You're really liberal and include politics in your act. I'm wondering if you're disenchanted by Barack Obama like a lot of liberals are.
I’m not disenchanted by Obama. I stand by him. I think he’s very smart and he inherited an administration that was in the middle of many situations that I think a lot people would think are untenable. So no, I’m not one of those Democrats that’s going to cut and bait. He’s a very smart guy, he’s doing a great job and the country was left in dire straits — I have a long memory. I don’t see how anyone could think Obama created these problems. He’s trying to solve these problems.
(video of the year, maybe?)
We recap a bulk of the year in arts in this week's Gambit, but there are bound to be omissions (and after more recapping, more omissions). I enjoyed many, many performances, at festivals and in closet-sized spaces. I don't like lists, so I'll go month-by-month: here is a very incomplete recap of some pretty great shows that made 2011 stand out as generally pretty great but you may have missed among all the other pretty great stuff happening simultaneously.
Firstly, special recognition rightfully should go to the St. Claude Avenue venue Siberia. In its first "real" year of operation, it booked a steady stream of touring metal, punk and everything-in-between acts, with a strong local artist presence backing each night — it's proved a haven for both black and doom metal warlords, crusty bohemia, and alternative ephemera not seen anywhere else in the city on as consistent a basis. It closed out the year with, among other events, album releases for Spickle and the 9th Ward Marching Band, Colombian black metal from Inquisition, Georgia's Black Tusk, bone-crushing doom from The Body, and this lil' video.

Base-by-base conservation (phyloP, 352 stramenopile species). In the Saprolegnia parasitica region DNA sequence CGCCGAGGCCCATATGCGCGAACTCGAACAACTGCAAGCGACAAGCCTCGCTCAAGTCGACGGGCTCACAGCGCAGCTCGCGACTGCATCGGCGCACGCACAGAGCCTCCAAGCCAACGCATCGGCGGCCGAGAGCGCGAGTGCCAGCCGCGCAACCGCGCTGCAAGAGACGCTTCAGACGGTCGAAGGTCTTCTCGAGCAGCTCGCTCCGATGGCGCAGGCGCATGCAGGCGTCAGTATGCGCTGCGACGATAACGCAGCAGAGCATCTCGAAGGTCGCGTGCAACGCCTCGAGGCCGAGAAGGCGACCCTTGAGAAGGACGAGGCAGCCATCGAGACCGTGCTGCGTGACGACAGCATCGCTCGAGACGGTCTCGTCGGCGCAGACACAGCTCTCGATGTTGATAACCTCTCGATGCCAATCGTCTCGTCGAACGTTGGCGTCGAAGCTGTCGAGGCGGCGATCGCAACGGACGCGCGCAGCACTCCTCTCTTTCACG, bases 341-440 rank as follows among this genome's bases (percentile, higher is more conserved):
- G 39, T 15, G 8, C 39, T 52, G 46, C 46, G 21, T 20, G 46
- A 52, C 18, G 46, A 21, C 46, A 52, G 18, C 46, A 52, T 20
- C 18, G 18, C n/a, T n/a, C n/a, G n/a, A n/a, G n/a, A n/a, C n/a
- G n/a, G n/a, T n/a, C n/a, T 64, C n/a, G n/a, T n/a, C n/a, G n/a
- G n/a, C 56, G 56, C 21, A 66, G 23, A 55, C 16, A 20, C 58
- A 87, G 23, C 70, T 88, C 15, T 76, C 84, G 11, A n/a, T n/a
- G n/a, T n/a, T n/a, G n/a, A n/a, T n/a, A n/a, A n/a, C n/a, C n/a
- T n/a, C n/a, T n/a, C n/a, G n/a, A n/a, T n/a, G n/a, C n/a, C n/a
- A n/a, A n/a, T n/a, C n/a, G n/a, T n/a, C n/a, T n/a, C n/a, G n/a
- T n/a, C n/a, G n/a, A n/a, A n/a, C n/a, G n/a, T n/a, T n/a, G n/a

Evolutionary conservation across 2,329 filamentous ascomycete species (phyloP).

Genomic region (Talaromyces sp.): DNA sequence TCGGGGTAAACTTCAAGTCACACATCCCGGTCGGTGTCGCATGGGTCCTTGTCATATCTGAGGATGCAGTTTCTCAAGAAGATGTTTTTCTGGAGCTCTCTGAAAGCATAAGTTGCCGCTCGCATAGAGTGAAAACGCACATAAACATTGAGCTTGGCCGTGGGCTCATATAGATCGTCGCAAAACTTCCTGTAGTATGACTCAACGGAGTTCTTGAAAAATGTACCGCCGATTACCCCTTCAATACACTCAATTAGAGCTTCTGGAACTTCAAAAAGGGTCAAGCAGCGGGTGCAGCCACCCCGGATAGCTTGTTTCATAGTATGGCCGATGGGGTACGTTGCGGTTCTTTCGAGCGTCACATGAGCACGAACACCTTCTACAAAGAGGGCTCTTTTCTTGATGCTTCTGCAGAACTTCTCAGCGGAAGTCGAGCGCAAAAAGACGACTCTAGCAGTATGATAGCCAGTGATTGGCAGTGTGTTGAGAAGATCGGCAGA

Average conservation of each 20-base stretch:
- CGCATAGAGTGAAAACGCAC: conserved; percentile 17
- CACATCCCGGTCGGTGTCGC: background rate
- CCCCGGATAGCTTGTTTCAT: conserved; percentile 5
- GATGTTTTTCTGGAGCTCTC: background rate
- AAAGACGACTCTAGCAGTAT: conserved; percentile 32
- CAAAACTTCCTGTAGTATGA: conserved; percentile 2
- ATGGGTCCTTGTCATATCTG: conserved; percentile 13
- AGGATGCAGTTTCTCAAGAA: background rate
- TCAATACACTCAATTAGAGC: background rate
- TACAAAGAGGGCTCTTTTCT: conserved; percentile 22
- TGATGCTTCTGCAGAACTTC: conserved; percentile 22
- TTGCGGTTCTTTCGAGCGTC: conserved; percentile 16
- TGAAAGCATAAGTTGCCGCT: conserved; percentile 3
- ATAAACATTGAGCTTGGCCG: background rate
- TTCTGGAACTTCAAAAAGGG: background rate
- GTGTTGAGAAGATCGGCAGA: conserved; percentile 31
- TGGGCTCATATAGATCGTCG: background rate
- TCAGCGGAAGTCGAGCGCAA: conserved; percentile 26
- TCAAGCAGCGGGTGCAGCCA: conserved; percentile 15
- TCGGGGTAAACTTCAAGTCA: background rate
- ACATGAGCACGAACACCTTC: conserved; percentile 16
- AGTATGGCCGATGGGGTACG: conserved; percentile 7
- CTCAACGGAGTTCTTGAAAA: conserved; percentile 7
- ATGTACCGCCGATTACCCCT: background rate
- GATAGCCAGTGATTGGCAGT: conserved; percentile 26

According to Sixth District Commander Robert Bardy, police took the action after getting a complaint about the encampment from one of the property's owners. (
Bardy identified the owner as the Miro Foundation, which could not be immediately confirmed through online city property records.) Correction: One of the parcels on the lot is owned by I-See Storage and Transfer Co., a Meraux Foundation-controlled entity, according to Meraux tax records.
"The problem we have here is that this is not Duncan Plaza," Bardy said. "This is private property."
(More pictures after the jump)
(video courtesy of Lisa Palumbo)
Read about the parade's lone star club president Travis Lyons here.
(route below the jump)
This weekend’s second line parade will feature a solo star, the word ‘star’ being purposely employed here because that’s what you call a show-must-go-on professional. The Perfect Gentlemen Social Aid and Pleasure Club’s 21st annual parade will be a one man show this Sunday with the club’s president Travis Lyons holding it down all by himself.
"Occupy the Lot," a post-eviction offshoot of Occupy New Orleans, was handed eviction notices on Thursday night by the New Orleans Police Department, Officer Frank Robertson just confirmed to Gambit.
A small group has been living on a vacant lot at Earhart Boulevard and Lasalle Street, near the William J. Guste Housing Development, since the group's Dec. 13 eviction from Duncan Plaza. According to parish property records online, the lot is made up of seven privately owned parcels.
"They were issued some notices, but they were on private property, so they knew they would have to leave," Robertson says. Robertson could not say whether property owner complaints led to the eviction notice. He also wasn't sure whether a reported assault Thursday night in the 2200 block of Clio Street — which is about the location of the camp — was related to Occupy the Lot.
A posting on the Occupy New Orleans website says the encampment will be evicted in "the coming days" and Nadra Enzi, aka Capt. Black, who has been associated with the group, tells Gambit that written notices specify 24-48 hours. Robertson couldn't confirm a time frame.
"They'll be given ample opportunity to leave," Robertson says.